Feasibility of shortening isolation of TB-suspects by first-sample PCR

Research output: Contribution to conferencePosterResearch

Rationale: Isolation of patients suspected for tuberculosis (TB) is usually guided by serial sputum smears. Many of patients initially isolated will turn out not to have TB, or will not be regarded as contagious. Current standards imply isolation for hours or days until contagiousness has been excluded.
Objective: To evaluate the utility of single-specimen polymerase chain-reaction (PCR) for Mycobacterium tuberculosis complex (MTBC) as a parameter to cease isolation when negative.
Methods: We evaluated all patients in Denmark who had sputa investigated for MTBC at the National Reference Laboratory for Mycobacteriology, Statens Serum Institut, Denmark, through a 10-year period (2002-2011). We identified all MTBC-culture positive patients, and included those who had at least 3 sputa investigated within 14 days around the first MTBC-culture positive specimen, and who had at least one of the specimens PCR-analyzed for MTBC. We selected the first specimen with a PCR-result, and the next 2 specimens (regardless of PCR) within the 14-day window. From these, we identified the number of patients having at least one smear-positive specimen and a negative first PCR result.
Results: We included 53,533 sputa from 20,927 patients. In 4,208 samples, MTB was detected by culture, representing 1,637 patients. 858 of these patients had minimum 3 sputa analyzed within 14 days. Of these, 473 patients had at least one specimen analyzed by PCR. Overall, 342 (72.3%) had positive microscopy, and 372 (78.6%) had a positive PCR result on the first specimen. 12 patients (3.5 % (1.6;5.5) of smear-positive patients) had smear-positive, PCR-negative results. Of the 12 patients, 10 (83.3%) were smear positive on 1 of 3 specimens, 7 (58.3%) with a low-grade smear. 2 patients had 2 smear-positive samples. None were smear-positive on the sample that produced the PCR-negative result.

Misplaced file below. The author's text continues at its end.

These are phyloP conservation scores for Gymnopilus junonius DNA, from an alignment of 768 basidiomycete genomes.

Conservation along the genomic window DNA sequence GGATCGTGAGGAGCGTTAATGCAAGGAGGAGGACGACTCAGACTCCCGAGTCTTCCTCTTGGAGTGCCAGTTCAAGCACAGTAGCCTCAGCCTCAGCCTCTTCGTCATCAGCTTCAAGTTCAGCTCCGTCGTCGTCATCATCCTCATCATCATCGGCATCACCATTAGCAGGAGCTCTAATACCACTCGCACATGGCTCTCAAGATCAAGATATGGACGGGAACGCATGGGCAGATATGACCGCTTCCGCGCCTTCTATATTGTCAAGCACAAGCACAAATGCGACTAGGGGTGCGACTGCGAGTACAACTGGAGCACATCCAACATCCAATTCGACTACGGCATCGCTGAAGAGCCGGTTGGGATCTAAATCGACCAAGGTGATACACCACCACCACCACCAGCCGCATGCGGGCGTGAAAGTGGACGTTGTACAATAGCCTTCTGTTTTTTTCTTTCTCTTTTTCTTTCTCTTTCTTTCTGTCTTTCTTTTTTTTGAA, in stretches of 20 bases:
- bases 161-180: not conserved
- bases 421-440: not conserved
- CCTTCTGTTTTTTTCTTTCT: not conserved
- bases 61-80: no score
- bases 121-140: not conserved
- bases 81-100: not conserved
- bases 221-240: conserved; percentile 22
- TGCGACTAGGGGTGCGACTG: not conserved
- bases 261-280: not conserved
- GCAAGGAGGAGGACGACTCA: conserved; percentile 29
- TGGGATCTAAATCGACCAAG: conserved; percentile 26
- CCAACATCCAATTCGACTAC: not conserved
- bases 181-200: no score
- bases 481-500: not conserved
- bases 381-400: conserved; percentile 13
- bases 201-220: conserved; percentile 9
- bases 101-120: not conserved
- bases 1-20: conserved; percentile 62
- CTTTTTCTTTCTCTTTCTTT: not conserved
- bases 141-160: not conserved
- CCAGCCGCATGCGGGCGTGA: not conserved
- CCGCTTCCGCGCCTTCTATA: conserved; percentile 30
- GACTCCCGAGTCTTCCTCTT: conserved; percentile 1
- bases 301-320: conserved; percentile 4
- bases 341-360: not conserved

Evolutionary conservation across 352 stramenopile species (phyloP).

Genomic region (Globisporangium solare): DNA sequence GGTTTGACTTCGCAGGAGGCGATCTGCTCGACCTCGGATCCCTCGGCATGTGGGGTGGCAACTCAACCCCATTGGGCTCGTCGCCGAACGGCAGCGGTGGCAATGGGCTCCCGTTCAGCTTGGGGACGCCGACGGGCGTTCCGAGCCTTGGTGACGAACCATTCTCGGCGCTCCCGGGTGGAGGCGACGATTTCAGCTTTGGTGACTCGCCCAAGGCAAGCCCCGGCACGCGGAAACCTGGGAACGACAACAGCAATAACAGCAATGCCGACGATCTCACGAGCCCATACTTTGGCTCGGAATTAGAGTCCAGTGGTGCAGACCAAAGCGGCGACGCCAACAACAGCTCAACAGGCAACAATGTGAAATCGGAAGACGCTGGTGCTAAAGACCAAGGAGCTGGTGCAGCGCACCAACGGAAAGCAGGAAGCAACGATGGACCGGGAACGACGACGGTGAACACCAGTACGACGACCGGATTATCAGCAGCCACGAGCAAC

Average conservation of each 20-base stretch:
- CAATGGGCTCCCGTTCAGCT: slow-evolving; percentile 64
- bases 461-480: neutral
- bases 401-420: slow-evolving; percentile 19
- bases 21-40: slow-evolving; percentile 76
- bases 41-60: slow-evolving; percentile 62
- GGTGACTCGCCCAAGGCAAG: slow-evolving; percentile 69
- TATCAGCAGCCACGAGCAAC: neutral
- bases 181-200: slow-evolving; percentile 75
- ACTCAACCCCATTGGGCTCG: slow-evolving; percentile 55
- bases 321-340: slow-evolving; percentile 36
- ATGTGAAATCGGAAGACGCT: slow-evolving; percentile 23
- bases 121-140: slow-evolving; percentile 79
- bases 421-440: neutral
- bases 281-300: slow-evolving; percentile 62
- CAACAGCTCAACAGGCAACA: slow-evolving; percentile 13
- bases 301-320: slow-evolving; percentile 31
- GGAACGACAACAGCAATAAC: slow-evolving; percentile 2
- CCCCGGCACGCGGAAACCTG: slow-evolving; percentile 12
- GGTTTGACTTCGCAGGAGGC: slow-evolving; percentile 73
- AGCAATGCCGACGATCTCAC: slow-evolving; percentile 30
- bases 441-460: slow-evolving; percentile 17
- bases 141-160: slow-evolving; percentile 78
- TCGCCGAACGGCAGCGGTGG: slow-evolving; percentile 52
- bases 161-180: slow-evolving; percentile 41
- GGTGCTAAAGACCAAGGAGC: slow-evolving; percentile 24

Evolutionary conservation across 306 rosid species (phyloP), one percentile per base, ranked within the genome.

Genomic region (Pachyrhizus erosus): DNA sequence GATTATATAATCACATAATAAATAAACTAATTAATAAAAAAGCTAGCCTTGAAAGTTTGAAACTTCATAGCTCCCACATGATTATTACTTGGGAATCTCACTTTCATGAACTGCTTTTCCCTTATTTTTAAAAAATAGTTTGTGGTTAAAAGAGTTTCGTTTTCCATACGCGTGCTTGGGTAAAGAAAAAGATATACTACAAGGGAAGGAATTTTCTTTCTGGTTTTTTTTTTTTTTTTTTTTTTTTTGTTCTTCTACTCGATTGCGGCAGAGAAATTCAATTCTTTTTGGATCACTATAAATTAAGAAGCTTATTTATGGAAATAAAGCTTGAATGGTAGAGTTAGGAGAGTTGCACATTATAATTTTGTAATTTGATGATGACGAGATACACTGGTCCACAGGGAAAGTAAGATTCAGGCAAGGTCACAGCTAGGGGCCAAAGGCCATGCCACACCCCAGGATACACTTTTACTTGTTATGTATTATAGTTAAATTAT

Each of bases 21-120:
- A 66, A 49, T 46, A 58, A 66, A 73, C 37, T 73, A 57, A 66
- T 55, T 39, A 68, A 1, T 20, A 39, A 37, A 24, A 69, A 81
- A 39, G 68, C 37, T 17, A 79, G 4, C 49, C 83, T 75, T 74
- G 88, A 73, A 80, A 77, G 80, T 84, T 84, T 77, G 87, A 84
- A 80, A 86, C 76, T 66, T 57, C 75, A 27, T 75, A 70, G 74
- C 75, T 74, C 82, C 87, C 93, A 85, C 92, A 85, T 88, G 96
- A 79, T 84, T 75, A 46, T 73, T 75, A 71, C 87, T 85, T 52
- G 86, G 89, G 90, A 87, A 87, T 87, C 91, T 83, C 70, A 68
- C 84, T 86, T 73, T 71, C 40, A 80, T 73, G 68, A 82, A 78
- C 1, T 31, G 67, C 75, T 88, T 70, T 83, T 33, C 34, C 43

Conclusion: Though adequate sensitivity in diagnosing TB still requires serial samples for microbiological examination, the question of isolation can be determined by first-sample PCR in the majority of cases, when the test is negative. In our study, less than 4% of smear-positive patients would have been released from isolation if determined by first-sample PCR, the majority only producing one low-grade smear, thereby representing a smaller risk of transmission. Our results are laboratory specific and cannot be transferred to other labs as the results are influenced by PCR vs culture specimen volume and PCR-sensitivity. In addition, submission of 3 sputa is crucial for a definitive culture-based diagnosis, detection of NTM, drug susceptibility testing, and MTB-subtyping.
Original languageEnglish
Publication year2014
Publication statusPublished - 2014
EventAmerican Thoracic Society 2014 International Conference - San Diego Convention Center, San Diego, CA, United States
Duration: 16 May 201421 May 2014


ConferenceAmerican Thoracic Society 2014 International Conference
LocationSan Diego Convention Center
CountryUnited States
CitySan Diego, CA

See relations at Aarhus University Citationformats

ID: 83825387